Biomimicry: Where Faith and Science Find Common Ground
Although technology benefits the world in many ways, some people have the natural tendency to resist new advances until they become part of the fabric of everyday life. Of course, there's always those who line up to buy the latest technology and revel in being the first in their social circle to master it.
As a group, people of strong religious faith typically fall into the first category. The more conservative the religion or denomination, the greater the resistance. The prevailing attitude is that using the many forms of new technology could take them out of alignment with God's will. The one exception to this is the field of biomimicry.
The term biomimicry comes from a Greek translation that literally means imitation of life. Take airplanes, for example. The original design for these large mechanical modes of transportation that can carry hundreds of people across the world at the same time comes from the study of birds. Since people of faith consider birds to be one of God's creation, they respect the invention of the airplane and have no problem using it when needing to travel long distances in a short time.
A more advanced definition of biomimicry considers how we can solve world problems and create innovative solutions by studying the natural processes of geology, biology, and chemistry. A modern-day example is the Shinkansen Bullet Train of Japan, a marvel of transportation than can reach speeds up to 200 miles per hour.
When first developed, the train was extremely loud as it emerged from a tunnel due to air pressure changes. Engineers studied the kingfisher bird to resolve this problem. They redesigned the train to imitate the aerodynamic shape of the bird's skull and beak that produces very little splash when it dives into water.
Can Building Screen Systems Imitate a Flower?
Sigrid Adriaenssens, a Princeton engineering professor, is currently designing building screens that open and close as they receive direct sunlight. This is similar to how flowers open and close. For this project, Adriaenssens uses the principals of thermobimetal, geometry, and elasticity to get the screen to do her bidding.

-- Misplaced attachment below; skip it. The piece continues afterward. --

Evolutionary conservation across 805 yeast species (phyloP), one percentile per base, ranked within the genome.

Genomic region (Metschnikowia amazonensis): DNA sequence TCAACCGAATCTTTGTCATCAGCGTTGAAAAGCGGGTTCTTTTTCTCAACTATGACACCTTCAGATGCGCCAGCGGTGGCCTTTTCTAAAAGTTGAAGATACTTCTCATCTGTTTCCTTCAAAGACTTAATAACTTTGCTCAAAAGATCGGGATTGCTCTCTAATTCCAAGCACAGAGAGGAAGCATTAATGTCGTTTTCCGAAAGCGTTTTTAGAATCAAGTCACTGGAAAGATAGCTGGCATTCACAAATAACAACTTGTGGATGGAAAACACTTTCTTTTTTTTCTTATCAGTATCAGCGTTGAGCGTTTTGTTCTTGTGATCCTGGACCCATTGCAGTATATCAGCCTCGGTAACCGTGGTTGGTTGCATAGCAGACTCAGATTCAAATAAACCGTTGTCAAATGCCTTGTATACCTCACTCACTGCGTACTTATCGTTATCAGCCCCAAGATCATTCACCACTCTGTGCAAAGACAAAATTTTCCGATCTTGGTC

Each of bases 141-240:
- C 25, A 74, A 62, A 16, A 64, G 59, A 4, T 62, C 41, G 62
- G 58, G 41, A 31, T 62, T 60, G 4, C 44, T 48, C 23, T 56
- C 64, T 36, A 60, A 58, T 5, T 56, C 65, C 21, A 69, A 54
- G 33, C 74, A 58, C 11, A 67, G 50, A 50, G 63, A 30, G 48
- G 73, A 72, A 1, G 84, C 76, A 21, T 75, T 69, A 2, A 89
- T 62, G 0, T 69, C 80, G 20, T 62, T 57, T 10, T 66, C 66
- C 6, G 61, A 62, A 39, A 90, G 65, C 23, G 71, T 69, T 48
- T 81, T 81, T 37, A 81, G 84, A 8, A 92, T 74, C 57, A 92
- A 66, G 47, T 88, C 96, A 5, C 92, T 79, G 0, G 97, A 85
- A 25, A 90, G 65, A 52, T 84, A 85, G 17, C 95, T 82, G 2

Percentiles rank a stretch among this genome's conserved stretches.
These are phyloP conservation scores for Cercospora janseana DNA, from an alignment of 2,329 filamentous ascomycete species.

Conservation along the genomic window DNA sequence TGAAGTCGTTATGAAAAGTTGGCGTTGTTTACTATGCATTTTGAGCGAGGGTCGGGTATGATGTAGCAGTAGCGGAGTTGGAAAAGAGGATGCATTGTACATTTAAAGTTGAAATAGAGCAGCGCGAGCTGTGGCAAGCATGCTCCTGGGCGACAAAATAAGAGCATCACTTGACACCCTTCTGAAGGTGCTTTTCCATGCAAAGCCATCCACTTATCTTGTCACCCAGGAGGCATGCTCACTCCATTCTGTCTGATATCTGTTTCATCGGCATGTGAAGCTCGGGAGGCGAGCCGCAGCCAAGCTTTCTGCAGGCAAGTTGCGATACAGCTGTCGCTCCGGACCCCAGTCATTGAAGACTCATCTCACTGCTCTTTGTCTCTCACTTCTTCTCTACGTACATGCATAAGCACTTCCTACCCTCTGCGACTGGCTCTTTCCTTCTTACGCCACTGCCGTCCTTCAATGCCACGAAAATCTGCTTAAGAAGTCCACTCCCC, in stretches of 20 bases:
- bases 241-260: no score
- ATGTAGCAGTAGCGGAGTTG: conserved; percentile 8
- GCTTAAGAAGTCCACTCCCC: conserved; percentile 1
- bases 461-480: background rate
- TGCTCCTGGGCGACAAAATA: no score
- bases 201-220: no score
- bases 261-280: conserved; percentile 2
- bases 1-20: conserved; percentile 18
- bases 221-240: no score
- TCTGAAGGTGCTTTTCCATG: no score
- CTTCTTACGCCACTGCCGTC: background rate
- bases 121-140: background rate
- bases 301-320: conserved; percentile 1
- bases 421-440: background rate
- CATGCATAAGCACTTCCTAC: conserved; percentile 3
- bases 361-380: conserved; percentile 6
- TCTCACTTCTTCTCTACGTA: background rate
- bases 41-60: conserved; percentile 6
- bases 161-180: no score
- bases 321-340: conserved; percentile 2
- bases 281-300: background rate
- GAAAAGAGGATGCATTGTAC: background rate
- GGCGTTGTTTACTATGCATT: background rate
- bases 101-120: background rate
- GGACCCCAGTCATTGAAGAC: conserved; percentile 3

As an engineer, she's more concerned with the functioning of the product than any aesthetic benefit it proves. As in nature, the beauty typically comes secondary to the functioning and raw design of the materials. The work of Adriaenssens highlights the potential of biomimicry in product design, architecture, and many other fields.
Creationists and Evolutionists Can Finally Agree on Something
Creationists, who believe the world came into being through Intelligent Design ordered by God, and evolutionists, who believe that nature evolved from chance encounters over billions of years, have been at odds with each other for centuries.
The current debate over whether to teach creationism in public schools has only added fuel to the fire. However, the field of biomimicry brings them together in a unique way. Creationists can respect the work of scientists who look to God's creation for inspiration rather than fear technology as the downfall of society.
In a recent post on Creation Worldview Ministries, the author describes several examples of biomimicry and encourages readers to support these projects. This is an encouraging development between two groups that many people assumed would never find common ground.